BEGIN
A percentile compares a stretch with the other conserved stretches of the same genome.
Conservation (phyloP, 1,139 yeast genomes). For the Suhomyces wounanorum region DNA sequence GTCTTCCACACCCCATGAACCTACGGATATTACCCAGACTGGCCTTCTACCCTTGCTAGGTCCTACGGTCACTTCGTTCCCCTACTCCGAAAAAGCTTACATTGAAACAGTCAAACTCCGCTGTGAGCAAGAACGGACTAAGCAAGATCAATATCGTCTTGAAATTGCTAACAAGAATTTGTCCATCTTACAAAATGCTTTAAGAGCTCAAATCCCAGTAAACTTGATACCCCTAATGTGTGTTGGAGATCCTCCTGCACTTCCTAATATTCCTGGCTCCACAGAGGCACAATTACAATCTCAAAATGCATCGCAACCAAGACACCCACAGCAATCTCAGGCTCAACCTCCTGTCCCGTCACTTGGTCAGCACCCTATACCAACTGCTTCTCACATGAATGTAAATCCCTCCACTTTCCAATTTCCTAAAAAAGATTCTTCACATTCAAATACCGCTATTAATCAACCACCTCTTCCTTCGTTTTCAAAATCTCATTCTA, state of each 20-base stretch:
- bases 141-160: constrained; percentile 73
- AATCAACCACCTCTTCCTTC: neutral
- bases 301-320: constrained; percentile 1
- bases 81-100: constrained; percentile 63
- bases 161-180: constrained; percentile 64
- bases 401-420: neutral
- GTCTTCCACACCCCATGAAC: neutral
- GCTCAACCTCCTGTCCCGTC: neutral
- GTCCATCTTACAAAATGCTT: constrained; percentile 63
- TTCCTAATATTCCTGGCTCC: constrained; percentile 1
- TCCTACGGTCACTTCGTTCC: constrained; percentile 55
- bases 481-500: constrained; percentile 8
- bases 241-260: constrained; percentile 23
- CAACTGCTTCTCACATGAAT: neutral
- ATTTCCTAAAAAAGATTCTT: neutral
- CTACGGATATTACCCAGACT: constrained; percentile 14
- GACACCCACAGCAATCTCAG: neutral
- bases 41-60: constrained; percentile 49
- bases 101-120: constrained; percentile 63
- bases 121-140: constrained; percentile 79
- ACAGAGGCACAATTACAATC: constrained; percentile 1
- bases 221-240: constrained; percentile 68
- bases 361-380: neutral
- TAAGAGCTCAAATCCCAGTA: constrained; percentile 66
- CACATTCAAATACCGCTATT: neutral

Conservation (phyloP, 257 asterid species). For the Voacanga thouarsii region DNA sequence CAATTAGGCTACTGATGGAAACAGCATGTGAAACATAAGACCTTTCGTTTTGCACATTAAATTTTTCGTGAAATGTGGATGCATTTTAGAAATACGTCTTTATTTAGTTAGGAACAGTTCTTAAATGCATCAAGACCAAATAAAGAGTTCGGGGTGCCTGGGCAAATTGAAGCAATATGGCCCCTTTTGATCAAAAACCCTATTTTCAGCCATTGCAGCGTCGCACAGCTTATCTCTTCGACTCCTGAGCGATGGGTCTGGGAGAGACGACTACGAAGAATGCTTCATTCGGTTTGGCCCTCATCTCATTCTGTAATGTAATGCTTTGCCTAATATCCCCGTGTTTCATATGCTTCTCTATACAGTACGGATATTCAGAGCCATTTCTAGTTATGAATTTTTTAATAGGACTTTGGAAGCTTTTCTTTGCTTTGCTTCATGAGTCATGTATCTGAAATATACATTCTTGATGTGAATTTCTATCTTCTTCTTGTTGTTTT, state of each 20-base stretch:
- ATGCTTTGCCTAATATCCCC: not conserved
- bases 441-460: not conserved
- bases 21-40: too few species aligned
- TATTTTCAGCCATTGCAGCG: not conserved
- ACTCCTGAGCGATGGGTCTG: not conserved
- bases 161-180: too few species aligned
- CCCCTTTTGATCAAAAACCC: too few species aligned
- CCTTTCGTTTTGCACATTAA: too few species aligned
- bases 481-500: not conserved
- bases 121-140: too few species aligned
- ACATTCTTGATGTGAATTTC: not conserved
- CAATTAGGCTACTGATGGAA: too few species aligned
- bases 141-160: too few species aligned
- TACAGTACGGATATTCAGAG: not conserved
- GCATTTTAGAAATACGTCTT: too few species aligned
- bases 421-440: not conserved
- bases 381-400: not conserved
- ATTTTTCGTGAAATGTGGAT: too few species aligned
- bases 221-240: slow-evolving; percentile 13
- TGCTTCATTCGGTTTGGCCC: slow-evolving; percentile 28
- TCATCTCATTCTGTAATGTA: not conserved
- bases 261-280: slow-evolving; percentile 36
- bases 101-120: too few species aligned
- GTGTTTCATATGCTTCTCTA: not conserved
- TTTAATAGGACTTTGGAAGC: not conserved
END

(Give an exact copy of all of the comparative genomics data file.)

A percentile compares a stretch with the other conserved stretches of the same genome.
Conservation (phyloP, 1,139 yeast genomes). For the Suhomyces wounanorum region DNA sequence GTCTTCCACACCCCATGAACCTACGGATATTACCCAGACTGGCCTTCTACCCTTGCTAGGTCCTACGGTCACTTCGTTCCCCTACTCCGAAAAAGCTTACATTGAAACAGTCAAACTCCGCTGTGAGCAAGAACGGACTAAGCAAGATCAATATCGTCTTGAAATTGCTAACAAGAATTTGTCCATCTTACAAAATGCTTTAAGAGCTCAAATCCCAGTAAACTTGATACCCCTAATGTGTGTTGGAGATCCTCCTGCACTTCCTAATATTCCTGGCTCCACAGAGGCACAATTACAATCTCAAAATGCATCGCAACCAAGACACCCACAGCAATCTCAGGCTCAACCTCCTGTCCCGTCACTTGGTCAGCACCCTATACCAACTGCTTCTCACATGAATGTAAATCCCTCCACTTTCCAATTTCCTAAAAAAGATTCTTCACATTCAAATACCGCTATTAATCAACCACCTCTTCCTTCGTTTTCAAAATCTCATTCTA, state of each 20-base stretch:
- bases 141-160: constrained; percentile 73
- AATCAACCACCTCTTCCTTC: neutral
- bases 301-320: constrained; percentile 1
- bases 81-100: constrained; percentile 63
- bases 161-180: constrained; percentile 64
- bases 401-420: neutral
- GTCTTCCACACCCCATGAAC: neutral
- GCTCAACCTCCTGTCCCGTC: neutral
- GTCCATCTTACAAAATGCTT: constrained; percentile 63
- TTCCTAATATTCCTGGCTCC: constrained; percentile 1
- TCCTACGGTCACTTCGTTCC: constrained; percentile 55
- bases 481-500: constrained; percentile 8
- bases 241-260: constrained; percentile 23
- CAACTGCTTCTCACATGAAT: neutral
- ATTTCCTAAAAAAGATTCTT: neutral
- CTACGGATATTACCCAGACT: constrained; percentile 14
- GACACCCACAGCAATCTCAG: neutral
- bases 41-60: constrained; percentile 49
- bases 101-120: constrained; percentile 63
- bases 121-140: constrained; percentile 79
- ACAGAGGCACAATTACAATC: constrained; percentile 1
- bases 221-240: constrained; percentile 68
- bases 361-380: neutral
- TAAGAGCTCAAATCCCAGTA: constrained; percentile 66
- CACATTCAAATACCGCTATT: neutral

Conservation (phyloP, 257 asterid species). For the Voacanga thouarsii region DNA sequence CAATTAGGCTACTGATGGAAACAGCATGTGAAACATAAGACCTTTCGTTTTGCACATTAAATTTTTCGTGAAATGTGGATGCATTTTAGAAATACGTCTTTATTTAGTTAGGAACAGTTCTTAAATGCATCAAGACCAAATAAAGAGTTCGGGGTGCCTGGGCAAATTGAAGCAATATGGCCCCTTTTGATCAAAAACCCTATTTTCAGCCATTGCAGCGTCGCACAGCTTATCTCTTCGACTCCTGAGCGATGGGTCTGGGAGAGACGACTACGAAGAATGCTTCATTCGGTTTGGCCCTCATCTCATTCTGTAATGTAATGCTTTGCCTAATATCCCCGTGTTTCATATGCTTCTCTATACAGTACGGATATTCAGAGCCATTTCTAGTTATGAATTTTTTAATAGGACTTTGGAAGCTTTTCTTTGCTTTGCTTCATGAGTCATGTATCTGAAATATACATTCTTGATGTGAATTTCTATCTTCTTCTTGTTGTTTT, state of each 20-base stretch:
- ATGCTTTGCCTAATATCCCC: not conserved
- bases 441-460: not conserved
- bases 21-40: too few species aligned
- TATTTTCAGCCATTGCAGCG: not conserved
- ACTCCTGAGCGATGGGTCTG: not conserved
- bases 161-180: too few species aligned
- CCCCTTTTGATCAAAAACCC: too few species aligned
- CCTTTCGTTTTGCACATTAA: too few species aligned
- bases 481-500: not conserved
- bases 121-140: too few species aligned
- ACATTCTTGATGTGAATTTC: not conserved
- CAATTAGGCTACTGATGGAA: too few species aligned
- bases 141-160: too few species aligned
- TACAGTACGGATATTCAGAG: not conserved
- GCATTTTAGAAATACGTCTT: too few species aligned
- bases 421-440: not conserved
- bases 381-400: not conserved
- ATTTTTCGTGAAATGTGGAT: too few species aligned
- bases 221-240: slow-evolving; percentile 13
- TGCTTCATTCGGTTTGGCCC: slow-evolving; percentile 28
- TCATCTCATTCTGTAATGTA: not conserved
- bases 261-280: slow-evolving; percentile 36
- bases 101-120: too few species aligned
- GTGTTTCATATGCTTCTCTA: not conserved
- TTTAATAGGACTTTGGAAGC: not conserved